Over the weekend, you may have noticed something a bit different at petrol stations across the country. As of last Friday, all stations must now display prices of every type of fuel they sell at the pump.
Before Friday, petrol stations could get away with advertising their best deals on select fuels on their roadside boards. More expensive fuels, such as 95 or 98 premium, were often left off these as it would deter consumers if they saw higher prices.
The change in regulation follows a market study done by the New Zealand Commerce Commission.
According to the Commission, forcing stations to advertise prices for all fuel they sell will help consumers make informed decisions about when and where they top up their tank.
“One of our findings at the retail level was that many stations didn’t display the prices of premium fuel,” Commerce Commission’s Anna Rawlings said. “[This] made it harder for motorists to shop around and understand the prices that different fuel retailers were offering.
“The new rules are designed to provide better visibility of all prices for motorists.
“They will level the playing field for retailers and improve competition for customers looking for a better deal at the pump.”
While it is a subtle change, it seems some stations have already been caught off guard. A Z station in Crofton Downs, Wellington, was not advertising the price of 95 on Friday.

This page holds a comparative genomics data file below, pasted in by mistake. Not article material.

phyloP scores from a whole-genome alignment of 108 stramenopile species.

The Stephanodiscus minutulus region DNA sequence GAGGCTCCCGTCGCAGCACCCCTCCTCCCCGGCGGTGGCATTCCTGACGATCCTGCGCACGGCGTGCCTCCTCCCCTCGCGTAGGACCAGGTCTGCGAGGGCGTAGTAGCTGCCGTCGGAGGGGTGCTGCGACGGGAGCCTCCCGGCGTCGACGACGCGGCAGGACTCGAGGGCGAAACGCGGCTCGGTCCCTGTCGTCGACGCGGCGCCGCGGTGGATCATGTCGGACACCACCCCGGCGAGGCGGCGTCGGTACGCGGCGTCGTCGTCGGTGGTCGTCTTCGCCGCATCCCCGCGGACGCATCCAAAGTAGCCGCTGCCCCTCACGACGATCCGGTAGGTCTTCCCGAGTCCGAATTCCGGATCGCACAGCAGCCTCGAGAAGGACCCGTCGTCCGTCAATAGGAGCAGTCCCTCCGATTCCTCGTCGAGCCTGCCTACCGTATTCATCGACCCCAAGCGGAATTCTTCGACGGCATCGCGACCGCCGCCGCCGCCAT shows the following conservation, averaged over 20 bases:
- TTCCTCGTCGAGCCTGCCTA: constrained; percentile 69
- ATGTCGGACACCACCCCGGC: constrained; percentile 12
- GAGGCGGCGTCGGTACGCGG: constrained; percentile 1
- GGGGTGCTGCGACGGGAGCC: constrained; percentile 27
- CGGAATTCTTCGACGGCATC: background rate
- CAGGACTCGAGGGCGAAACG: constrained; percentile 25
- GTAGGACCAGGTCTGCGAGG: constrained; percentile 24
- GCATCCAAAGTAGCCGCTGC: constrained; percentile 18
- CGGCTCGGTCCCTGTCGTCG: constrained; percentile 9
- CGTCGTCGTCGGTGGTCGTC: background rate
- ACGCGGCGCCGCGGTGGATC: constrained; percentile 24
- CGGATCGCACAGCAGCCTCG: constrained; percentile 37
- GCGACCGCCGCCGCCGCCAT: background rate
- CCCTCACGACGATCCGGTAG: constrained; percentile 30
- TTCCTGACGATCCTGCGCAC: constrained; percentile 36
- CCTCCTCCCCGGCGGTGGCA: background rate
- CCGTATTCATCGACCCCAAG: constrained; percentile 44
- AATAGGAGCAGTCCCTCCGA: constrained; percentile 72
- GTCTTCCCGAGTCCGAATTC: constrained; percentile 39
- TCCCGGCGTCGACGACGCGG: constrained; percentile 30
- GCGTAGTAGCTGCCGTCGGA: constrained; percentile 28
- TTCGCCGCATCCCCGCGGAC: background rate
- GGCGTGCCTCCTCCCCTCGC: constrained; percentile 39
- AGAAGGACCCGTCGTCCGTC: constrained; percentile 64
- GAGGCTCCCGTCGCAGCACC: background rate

However, a Z Energy spokesperson confirmed that the incident was a one-off mistake to Stuff. All stations should now be adhering to the rules.
As for how much the changes will affect consumer mindsets, it will likely only impact those living in urban areas who have more stations to choose from.
Fuel companies must also report their costs, prices and sales volumes back to the Commerce Commission.
According to Rawlings, doing so will give the Commission more understanding of the local fuel market. The Commission can then monitor any unfair or anti-competitive behaviour in the fuel sector.
But whether these changes will do anything to slow down New Zealand’s soaring fuel prices is still in the dark.
“The Fuel Industry Act does not control fuel prices,” Rawlings said.
“However, the new regime is designed to promote competition, particularly in wholesale fuel markets, and this is intended to ultimately benefit fuel consumers.”